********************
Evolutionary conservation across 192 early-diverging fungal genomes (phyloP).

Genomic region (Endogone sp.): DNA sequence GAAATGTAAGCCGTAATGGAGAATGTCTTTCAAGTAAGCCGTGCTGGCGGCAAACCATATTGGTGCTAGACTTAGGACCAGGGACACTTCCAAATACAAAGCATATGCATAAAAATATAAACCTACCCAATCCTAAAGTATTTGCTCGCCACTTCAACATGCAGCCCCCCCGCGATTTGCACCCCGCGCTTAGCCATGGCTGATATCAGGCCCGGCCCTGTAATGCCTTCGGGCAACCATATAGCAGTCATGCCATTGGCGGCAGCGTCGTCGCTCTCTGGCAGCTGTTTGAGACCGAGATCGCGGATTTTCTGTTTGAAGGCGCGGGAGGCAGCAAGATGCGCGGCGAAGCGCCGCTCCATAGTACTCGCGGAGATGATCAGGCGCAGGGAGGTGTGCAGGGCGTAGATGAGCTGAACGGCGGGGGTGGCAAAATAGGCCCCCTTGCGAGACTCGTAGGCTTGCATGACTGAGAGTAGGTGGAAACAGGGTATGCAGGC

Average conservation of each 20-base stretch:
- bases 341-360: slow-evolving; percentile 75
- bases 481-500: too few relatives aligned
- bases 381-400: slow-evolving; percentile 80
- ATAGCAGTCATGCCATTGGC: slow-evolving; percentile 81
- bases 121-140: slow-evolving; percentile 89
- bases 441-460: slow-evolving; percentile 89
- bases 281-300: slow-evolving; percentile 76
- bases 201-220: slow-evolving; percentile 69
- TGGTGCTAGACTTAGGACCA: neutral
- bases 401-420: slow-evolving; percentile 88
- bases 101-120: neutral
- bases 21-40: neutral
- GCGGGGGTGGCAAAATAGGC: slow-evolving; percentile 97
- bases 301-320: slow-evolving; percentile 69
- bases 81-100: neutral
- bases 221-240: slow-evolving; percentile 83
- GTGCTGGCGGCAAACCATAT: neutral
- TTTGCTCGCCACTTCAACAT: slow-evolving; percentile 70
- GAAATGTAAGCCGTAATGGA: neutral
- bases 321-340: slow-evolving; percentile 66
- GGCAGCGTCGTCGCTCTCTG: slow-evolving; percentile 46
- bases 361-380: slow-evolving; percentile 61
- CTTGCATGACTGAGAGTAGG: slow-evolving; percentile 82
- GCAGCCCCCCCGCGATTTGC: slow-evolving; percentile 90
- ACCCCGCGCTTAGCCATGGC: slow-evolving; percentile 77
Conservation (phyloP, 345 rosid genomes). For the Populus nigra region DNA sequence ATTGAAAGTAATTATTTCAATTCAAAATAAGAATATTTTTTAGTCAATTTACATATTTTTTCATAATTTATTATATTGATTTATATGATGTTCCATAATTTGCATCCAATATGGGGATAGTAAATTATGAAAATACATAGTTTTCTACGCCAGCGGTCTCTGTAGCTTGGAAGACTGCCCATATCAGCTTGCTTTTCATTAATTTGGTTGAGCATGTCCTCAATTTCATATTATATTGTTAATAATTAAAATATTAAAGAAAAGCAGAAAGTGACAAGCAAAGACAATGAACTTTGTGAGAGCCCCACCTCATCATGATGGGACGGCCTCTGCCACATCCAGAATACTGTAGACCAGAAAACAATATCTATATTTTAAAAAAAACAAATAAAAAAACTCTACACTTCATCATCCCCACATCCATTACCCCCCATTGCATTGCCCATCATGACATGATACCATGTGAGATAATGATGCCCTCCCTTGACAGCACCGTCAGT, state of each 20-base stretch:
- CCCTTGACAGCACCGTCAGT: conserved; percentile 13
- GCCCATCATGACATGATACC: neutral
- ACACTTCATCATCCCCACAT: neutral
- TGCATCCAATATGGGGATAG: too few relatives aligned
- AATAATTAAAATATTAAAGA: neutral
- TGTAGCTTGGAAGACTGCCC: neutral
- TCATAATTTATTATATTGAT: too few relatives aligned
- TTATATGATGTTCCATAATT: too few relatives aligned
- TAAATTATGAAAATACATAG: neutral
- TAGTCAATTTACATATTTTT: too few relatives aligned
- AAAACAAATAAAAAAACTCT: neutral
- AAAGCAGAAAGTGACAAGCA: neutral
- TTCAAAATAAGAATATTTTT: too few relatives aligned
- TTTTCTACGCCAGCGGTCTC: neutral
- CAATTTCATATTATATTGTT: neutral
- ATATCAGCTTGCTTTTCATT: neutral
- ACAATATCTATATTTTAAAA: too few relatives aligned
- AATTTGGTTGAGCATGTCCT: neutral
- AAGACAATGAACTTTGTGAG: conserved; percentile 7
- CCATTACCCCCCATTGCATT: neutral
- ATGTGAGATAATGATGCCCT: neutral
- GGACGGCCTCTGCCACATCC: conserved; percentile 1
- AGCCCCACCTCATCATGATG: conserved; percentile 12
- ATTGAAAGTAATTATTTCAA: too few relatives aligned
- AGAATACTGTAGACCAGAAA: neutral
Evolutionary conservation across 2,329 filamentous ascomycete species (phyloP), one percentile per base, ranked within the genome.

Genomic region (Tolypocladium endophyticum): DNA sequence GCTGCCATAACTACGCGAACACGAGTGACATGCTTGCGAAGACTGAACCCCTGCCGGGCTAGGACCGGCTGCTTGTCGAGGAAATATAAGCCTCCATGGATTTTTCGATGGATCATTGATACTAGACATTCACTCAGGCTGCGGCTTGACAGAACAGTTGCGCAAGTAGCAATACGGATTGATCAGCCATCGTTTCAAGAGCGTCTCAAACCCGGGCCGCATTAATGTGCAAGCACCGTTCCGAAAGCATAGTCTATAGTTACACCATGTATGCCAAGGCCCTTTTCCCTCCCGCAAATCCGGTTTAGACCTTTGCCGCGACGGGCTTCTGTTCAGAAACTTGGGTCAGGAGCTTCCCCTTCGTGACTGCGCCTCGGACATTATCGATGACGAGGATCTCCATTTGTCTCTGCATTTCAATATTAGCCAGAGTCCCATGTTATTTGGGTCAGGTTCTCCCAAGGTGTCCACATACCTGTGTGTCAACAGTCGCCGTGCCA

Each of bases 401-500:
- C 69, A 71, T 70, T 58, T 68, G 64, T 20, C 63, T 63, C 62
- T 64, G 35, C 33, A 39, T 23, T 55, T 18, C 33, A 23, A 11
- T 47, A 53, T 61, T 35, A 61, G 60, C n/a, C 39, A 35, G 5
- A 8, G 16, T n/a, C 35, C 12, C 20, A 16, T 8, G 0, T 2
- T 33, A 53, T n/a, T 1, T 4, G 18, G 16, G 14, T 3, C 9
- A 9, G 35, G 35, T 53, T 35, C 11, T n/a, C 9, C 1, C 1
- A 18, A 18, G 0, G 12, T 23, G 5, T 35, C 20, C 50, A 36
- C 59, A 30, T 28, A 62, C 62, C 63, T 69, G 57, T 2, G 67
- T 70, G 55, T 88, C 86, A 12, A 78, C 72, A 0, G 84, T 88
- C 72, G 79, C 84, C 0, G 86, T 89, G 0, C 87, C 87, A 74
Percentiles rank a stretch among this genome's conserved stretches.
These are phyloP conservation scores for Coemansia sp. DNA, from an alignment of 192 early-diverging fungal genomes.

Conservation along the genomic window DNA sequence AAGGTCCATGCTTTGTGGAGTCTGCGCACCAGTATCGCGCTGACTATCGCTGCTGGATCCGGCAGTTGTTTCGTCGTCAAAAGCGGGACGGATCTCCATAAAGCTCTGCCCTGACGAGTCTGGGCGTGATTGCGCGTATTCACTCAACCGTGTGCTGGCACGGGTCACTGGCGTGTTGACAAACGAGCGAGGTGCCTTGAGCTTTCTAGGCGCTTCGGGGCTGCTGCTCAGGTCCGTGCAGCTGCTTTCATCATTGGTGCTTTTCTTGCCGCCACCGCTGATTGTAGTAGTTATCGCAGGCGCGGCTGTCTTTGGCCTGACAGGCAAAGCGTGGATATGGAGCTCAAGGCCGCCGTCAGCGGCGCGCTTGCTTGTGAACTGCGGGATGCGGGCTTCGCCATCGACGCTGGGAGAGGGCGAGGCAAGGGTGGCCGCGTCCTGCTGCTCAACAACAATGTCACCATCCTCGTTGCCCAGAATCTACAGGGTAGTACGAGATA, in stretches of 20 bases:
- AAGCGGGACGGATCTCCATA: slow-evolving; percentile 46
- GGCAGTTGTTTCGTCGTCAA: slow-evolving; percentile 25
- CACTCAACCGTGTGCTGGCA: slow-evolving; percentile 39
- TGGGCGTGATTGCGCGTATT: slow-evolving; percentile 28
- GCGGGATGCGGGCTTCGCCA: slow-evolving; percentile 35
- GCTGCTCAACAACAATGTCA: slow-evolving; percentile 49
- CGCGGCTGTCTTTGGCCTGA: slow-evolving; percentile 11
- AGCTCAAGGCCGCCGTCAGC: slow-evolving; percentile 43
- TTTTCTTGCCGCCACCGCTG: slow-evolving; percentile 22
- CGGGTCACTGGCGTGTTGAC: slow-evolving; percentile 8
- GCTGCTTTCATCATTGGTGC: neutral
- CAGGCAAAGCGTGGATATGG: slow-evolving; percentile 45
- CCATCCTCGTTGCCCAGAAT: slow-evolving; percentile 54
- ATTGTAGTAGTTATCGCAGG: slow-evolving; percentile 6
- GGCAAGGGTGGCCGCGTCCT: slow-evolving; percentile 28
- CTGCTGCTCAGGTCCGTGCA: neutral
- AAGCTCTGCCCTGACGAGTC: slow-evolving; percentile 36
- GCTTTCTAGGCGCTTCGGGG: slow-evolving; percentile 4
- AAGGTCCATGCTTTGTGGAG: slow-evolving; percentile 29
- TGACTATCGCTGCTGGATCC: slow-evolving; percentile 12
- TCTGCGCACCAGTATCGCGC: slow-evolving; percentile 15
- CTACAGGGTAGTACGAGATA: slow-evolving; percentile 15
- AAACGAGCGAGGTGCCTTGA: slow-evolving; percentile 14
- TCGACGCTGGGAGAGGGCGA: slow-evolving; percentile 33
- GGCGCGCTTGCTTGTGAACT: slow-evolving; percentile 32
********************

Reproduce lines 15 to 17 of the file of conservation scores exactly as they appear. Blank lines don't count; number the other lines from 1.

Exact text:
- bases 21-40: neutral
- GCGGGGGTGGCAAAATAGGC: slow-evolving; percentile 97
- bases 301-320: slow-evolving; percentile 69